Underside of a clapper bridge - copyright NYMNPAThey are one of the earliest known bridge designs – the design is found across the world. Clapper bridges were built with long, thin slabs of stone to make a beam-type deck and with large rocks or piles of stones for piers. Some clapper bridges were wide enough to accommodate a cart, while others were designed for pedestrians or horse riders only, with carts crossing at a ford alongside the bridge. The word “clapper” could derive from an Anglo-Saxon word – cleaca – meaning “bridging the stepping stones”, but it is also suggested that the word derives from the Medieval Latin – claperius – meaning “a pile of stones”.

Clapper bridges would have once have been common in Britain but over time these bridges began to fall into disuse as more substantial methods of bridge construction were needed and, undoubtedly, many clapper bridges were destroyed to make room for newer bridges.

Clapper bridges are most commonly found on upland areas in Britain. Elsewhere the importance of these bridges is recognised and protected through designation but as yetClapper bridge near Castleton - copyright NYMNPA there are no listed clapper bridges in the North York Moors. We’re keen to make sure that all surviving bridges in the North York Moors are at least recorded; please let us know if you come across one. Graham, our Senior Archaeological Conservation Officer, found this one near Castleton while out walking. An application has been made to Historic England to help secure its survival.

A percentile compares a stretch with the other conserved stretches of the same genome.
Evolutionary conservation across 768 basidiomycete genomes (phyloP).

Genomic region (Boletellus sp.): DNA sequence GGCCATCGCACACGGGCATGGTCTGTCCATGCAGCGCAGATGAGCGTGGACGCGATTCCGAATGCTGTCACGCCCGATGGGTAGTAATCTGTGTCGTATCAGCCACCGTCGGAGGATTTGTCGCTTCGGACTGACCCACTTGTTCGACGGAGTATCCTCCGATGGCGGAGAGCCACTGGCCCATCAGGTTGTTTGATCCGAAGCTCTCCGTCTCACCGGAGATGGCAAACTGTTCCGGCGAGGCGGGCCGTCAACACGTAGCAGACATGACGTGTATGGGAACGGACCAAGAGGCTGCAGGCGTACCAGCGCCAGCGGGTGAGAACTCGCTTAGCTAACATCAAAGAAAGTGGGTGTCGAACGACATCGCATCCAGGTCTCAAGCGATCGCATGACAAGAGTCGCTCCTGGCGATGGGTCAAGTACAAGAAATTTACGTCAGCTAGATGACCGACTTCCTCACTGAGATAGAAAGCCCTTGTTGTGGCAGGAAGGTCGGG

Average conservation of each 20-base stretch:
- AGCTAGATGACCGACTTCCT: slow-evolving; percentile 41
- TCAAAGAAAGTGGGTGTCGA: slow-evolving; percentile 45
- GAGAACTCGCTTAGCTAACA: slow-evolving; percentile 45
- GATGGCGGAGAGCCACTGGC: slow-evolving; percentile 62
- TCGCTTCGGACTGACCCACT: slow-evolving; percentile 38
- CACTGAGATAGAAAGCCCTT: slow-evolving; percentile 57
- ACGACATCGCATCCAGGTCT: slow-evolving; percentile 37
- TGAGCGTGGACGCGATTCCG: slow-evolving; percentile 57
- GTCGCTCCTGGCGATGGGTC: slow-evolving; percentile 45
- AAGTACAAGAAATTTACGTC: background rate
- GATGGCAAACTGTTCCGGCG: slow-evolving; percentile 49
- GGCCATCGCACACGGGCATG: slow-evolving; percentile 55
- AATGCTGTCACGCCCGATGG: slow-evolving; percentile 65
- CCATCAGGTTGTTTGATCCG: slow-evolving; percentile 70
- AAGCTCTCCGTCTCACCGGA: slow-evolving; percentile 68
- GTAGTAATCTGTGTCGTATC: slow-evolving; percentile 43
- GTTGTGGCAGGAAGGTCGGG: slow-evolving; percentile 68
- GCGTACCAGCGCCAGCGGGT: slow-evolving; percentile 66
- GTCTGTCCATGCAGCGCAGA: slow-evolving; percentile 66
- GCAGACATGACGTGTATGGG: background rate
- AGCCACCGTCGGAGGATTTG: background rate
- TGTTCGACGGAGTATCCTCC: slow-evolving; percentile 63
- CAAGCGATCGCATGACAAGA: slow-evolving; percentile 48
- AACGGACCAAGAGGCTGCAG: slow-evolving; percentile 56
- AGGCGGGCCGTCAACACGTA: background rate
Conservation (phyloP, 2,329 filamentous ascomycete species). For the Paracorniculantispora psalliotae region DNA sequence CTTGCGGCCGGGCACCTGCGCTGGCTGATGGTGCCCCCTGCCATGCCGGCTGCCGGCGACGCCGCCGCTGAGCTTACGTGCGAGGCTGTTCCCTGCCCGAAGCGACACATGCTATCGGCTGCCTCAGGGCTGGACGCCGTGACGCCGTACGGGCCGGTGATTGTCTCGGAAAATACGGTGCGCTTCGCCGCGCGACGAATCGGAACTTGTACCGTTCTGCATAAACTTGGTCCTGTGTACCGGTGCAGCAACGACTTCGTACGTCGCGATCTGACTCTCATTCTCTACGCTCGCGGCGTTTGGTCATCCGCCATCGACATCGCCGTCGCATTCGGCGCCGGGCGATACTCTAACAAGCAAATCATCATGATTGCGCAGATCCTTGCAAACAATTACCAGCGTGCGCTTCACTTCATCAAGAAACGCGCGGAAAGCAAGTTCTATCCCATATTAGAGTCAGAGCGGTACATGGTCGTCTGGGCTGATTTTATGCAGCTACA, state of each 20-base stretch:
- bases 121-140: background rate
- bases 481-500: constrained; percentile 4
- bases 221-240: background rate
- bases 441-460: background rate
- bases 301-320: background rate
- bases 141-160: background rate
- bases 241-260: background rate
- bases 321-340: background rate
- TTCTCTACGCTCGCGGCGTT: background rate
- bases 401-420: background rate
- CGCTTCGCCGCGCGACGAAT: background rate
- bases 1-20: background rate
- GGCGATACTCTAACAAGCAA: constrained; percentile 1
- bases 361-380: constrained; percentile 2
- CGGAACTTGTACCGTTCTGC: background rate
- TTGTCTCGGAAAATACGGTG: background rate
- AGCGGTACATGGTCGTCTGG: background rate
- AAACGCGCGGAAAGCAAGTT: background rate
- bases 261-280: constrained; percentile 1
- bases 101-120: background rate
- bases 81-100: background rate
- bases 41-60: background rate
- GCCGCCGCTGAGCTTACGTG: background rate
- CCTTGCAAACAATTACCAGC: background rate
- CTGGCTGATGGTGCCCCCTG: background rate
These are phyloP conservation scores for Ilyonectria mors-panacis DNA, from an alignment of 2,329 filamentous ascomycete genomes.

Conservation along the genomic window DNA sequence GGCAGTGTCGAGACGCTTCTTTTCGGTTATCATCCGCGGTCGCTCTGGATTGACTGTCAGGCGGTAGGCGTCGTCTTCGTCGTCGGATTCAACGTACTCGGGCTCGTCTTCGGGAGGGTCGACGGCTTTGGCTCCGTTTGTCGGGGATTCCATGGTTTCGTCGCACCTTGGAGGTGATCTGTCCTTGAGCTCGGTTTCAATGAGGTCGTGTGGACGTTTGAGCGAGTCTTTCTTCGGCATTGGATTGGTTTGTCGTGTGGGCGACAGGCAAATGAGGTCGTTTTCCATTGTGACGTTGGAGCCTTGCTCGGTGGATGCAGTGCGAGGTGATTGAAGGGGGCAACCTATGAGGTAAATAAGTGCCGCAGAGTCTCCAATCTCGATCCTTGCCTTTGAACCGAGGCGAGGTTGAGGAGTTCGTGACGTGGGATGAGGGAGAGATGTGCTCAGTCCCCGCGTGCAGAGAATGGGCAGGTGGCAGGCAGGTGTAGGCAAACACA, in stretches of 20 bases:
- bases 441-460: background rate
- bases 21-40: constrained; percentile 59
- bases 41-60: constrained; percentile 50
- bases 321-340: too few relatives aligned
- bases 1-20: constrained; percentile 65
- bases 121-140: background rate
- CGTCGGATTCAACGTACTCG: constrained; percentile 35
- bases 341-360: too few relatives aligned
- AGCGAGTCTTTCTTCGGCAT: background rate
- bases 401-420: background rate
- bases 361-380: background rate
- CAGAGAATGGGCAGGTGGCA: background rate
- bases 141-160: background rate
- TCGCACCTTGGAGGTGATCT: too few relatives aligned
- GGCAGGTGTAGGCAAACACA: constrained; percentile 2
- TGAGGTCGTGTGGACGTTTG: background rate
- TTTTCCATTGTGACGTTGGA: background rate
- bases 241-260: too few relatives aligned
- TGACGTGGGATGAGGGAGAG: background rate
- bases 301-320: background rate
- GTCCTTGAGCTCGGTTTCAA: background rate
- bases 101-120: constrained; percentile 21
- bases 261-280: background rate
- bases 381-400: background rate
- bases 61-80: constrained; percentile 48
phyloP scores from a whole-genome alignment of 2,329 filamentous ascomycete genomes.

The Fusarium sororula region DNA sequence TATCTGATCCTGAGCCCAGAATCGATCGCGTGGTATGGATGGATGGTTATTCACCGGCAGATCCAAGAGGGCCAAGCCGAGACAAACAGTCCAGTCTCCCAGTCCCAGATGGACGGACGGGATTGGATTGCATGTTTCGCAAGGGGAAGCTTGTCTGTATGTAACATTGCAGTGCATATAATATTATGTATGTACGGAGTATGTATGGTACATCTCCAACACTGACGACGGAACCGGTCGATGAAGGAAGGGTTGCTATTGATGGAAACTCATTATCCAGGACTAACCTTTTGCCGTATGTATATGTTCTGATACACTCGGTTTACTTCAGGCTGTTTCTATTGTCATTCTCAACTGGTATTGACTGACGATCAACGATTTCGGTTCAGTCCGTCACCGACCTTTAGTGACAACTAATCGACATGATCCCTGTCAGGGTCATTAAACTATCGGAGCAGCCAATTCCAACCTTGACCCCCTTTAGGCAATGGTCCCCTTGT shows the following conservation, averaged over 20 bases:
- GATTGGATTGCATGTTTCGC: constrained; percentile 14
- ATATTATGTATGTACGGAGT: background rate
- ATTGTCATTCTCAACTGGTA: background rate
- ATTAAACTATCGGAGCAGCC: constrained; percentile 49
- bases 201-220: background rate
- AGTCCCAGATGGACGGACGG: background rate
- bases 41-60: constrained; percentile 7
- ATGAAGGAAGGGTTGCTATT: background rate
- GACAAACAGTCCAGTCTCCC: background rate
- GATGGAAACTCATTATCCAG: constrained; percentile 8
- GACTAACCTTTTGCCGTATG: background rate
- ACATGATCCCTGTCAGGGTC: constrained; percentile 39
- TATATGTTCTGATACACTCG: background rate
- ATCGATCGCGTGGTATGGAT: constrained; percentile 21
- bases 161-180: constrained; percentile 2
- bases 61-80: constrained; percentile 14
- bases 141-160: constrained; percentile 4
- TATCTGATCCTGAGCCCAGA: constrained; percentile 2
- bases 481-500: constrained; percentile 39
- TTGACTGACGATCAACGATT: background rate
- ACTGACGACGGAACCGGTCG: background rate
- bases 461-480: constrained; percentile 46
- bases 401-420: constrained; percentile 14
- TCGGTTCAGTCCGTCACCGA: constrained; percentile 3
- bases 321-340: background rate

CLEVELAND PRACTICE

The Cleveland Practice of blast-furnace technology for iron-making relates to a move away from large stone furnace structures towards larger, less enduring iron-clad construction. The zenith of this practice was reached in the Cleveland area from the mid-1860s, when for about 10 years the region took a world lead in blast-furnace practice. By 1875, the Cleveland area was producing 32% of the national output making it the greatest single iron-making district in the world.

The Cleveland Practice was distinctive, with the ironstone always first roasted in a calcining kiln, close to the blast-furnaces, to which it would be transferred whilst still hot. The blast-furnaces took the form of tall cylinders, rising to a height of 80 feet, with an average capacity of 30,000 cubic feet. Furnaces were worked with closed top systems to avoid heat loss, with multiple hot-blast blowing engines used at higher speed / pressure and with powerful machinery to move supplies to the kiln tops more efficiently. This technique was developed specifically to smelt large quantities of relatively low grade ironstone as cheaply as possible and, to achieve this, reliance was placed on improving energy efficiency – the height of the furnace stack was increased in order to utilize the heat generated at the base of the furnace to heat the materials being charged in at the top. The disadvantage of poor quality Cleveland ironstone (generally with a purity of only 26-33%) was offset by the huge quantities that were available locally and the high quality coke from the Durham coalfields to smelt it.

The transition from the old style blast furnaces to the new ‘Cleveland Practice’ style can be seen between the sites of the Beckhole and the Grosmont Ironworks in the North York Moors. The low quality ironstone from the Moors was contributing to the total at this stage but our most important period was pre-1850; once the Eston Mines came on-stream in the 1850s they were producing enormous quantities of (relatively poor-grade) ironstone which invigorated the rise of Teesside at the end of the 19th century.

COMMUNITIES…in general